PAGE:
Hmmm… Sound to me like the fur industry has taken a cue from the nuclear energy industry: the former bills itself as “climate-neutral,” and now the latter is labeling itself an “eco-fabric.” From Treehugger:
From Canada’s Montreal Gazette, we learned that the “spinning” of traditional products into the green marketing category can come from unexpected quarters. “A hot global economy and the marketing of fur as a cool “eco-fabric” are feeding Canada’s fur trade, according to the Fur Council of Canada” Wow. ‘Now can you tell me Ma’m, is that a certified “wild-caught” fur or is it one of those farm raised jobbies where the critters get fed anti-biotics?’…”Average prices for mink, beaver and other furs jumped by 30 to 40 per cent over last February at North America’s largest fur auction in Toronto last week, [Fur Council of Canada] executive vice-president Alan Herscovici said”. Reportedly the fur industry, “has undertaken a major campaign to promote fur as “the ultimate eco-fabric.” (Fur promoters market it as a natural fabric, in which only abundant, not endangered species, are used. Also, they say buying it supports people who work off the land and have an interest in protecting nature)“.
The longstanding rule was that the gents could afford a hot gas guzzler only when they were bald and pot-bellied, by which time the ‘hot-versus-not’ contrast was painfully obvious, a psychological comb-over. The womens’ corollary was that the long fur coat generally came with wrinkles and a dowagers hump. Same issue with being out of sync.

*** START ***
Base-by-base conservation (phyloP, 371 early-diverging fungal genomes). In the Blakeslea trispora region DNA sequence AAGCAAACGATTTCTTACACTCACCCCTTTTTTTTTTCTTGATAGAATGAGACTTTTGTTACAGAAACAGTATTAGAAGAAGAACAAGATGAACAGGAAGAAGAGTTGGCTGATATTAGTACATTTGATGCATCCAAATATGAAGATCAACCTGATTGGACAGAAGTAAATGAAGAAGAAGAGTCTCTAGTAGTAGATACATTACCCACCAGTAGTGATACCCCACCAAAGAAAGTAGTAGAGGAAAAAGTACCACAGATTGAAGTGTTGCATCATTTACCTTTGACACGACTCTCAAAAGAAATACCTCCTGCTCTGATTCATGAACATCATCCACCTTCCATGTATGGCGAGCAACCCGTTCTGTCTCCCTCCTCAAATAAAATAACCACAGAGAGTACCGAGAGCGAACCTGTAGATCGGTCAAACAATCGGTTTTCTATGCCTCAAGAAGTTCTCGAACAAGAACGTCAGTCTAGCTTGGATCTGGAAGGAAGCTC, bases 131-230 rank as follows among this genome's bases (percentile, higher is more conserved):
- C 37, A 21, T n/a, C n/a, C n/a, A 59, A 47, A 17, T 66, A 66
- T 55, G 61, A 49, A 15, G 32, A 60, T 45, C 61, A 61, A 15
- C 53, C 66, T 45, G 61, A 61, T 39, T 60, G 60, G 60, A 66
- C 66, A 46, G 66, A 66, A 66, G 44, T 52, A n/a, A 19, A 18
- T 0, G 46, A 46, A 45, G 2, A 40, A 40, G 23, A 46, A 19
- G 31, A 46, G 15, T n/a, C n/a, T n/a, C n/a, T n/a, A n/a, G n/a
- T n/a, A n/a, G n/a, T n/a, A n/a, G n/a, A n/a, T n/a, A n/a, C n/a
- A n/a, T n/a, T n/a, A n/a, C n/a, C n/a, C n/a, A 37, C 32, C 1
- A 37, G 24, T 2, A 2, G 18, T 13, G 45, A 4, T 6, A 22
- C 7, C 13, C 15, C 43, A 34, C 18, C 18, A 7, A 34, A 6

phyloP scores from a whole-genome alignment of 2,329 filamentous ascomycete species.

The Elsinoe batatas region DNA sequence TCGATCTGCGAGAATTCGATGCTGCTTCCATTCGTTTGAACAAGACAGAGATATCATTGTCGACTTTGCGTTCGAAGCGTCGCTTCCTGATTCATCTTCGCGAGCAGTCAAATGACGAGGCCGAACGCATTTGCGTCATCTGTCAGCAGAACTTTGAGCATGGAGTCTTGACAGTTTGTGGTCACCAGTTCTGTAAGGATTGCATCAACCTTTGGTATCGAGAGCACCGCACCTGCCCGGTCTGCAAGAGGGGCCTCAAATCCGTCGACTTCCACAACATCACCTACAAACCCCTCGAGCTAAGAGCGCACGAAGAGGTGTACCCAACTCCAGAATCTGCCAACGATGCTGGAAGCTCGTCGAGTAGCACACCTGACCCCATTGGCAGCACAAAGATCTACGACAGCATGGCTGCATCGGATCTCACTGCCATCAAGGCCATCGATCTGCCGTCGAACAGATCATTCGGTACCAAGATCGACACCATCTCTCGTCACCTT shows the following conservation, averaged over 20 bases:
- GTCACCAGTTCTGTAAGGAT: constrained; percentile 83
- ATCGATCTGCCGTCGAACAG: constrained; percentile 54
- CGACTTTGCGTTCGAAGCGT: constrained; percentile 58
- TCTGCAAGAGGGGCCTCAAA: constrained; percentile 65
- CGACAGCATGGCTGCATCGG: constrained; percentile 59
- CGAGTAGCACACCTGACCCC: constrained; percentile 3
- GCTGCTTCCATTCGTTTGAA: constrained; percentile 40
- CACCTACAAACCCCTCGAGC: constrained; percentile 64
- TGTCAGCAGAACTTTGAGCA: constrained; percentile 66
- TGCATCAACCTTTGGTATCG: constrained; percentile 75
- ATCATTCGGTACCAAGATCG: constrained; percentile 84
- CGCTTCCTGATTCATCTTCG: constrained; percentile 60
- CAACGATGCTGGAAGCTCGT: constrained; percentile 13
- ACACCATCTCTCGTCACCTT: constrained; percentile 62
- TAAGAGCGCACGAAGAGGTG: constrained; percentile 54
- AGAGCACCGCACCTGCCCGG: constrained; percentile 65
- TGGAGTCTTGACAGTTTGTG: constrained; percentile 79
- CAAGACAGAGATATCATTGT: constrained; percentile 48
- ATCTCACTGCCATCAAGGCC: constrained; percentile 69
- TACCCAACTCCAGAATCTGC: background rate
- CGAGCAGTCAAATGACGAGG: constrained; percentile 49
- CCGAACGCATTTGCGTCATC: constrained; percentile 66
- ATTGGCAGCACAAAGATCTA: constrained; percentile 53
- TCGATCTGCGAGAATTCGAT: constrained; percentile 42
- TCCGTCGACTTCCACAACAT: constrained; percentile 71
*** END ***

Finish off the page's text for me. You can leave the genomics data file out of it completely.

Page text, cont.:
According to the Gazette report, the stereotypes are shifting. Young women are avidly buying less expensive, small fur acutrements and trim elements for their clothing. And the guys are…we’ll we don’t know actually.
This news is bound to provoke some strong reactions. Rather than just elicit complaints and walk away, we thought it would be good to propose a legal mechanism to keep this new market accountable for “protecting nature”.
The new law we’d like to see passed would mandate that “the purchase of articles made from wild-caught fur be allowed only if the purchaser or direct recipient of a fur article gift from said purchaser agree in writing, at the time of purchase or gift receipt, to attend an annual trappers banquet, where they will be required to choose from a menu of sautee’d mink, stewed muskrat, or boiled beaver. Owners failing to consume the full meal as served will be required to return the purchased item for no refund. Re-sale net proceeds will accrue to an account for ecoomic assistance to rural communities, and the re-purchasers again will have to sign the dinner pledge.
So, what’s next? “Organic” oil (it is carbon-based, after all)?